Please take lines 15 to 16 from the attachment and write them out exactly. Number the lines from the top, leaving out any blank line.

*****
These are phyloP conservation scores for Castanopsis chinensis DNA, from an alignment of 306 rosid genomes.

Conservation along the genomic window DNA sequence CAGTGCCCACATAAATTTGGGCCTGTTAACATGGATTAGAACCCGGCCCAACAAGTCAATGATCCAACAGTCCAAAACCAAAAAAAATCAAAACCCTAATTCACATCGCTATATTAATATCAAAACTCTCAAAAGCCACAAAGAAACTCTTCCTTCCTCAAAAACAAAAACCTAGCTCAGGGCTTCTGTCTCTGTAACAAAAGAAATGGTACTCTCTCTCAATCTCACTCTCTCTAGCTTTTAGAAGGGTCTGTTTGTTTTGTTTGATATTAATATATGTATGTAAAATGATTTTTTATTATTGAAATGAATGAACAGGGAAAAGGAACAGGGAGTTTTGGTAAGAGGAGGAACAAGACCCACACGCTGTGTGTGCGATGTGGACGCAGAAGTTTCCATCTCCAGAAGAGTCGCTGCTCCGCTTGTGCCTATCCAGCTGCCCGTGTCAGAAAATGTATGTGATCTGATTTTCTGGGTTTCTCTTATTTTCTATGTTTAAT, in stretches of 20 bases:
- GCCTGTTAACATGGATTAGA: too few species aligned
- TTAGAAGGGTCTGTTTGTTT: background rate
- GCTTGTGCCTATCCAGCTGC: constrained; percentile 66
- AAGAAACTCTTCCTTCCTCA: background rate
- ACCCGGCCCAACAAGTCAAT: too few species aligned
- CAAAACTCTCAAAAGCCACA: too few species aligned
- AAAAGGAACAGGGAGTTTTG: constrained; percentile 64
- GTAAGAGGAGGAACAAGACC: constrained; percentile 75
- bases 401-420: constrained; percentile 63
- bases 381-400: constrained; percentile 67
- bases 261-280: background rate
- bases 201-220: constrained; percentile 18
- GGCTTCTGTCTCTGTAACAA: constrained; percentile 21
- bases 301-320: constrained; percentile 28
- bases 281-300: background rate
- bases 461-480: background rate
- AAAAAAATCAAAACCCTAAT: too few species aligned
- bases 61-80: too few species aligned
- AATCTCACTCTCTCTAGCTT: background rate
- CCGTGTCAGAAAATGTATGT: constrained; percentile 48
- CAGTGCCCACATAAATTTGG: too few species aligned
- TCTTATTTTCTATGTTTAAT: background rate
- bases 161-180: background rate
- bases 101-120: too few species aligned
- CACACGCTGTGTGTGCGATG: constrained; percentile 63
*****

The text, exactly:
- GGCTTCTGTCTCTGTAACAA: constrained; percentile 21
- bases 301-320: constrained; percentile 28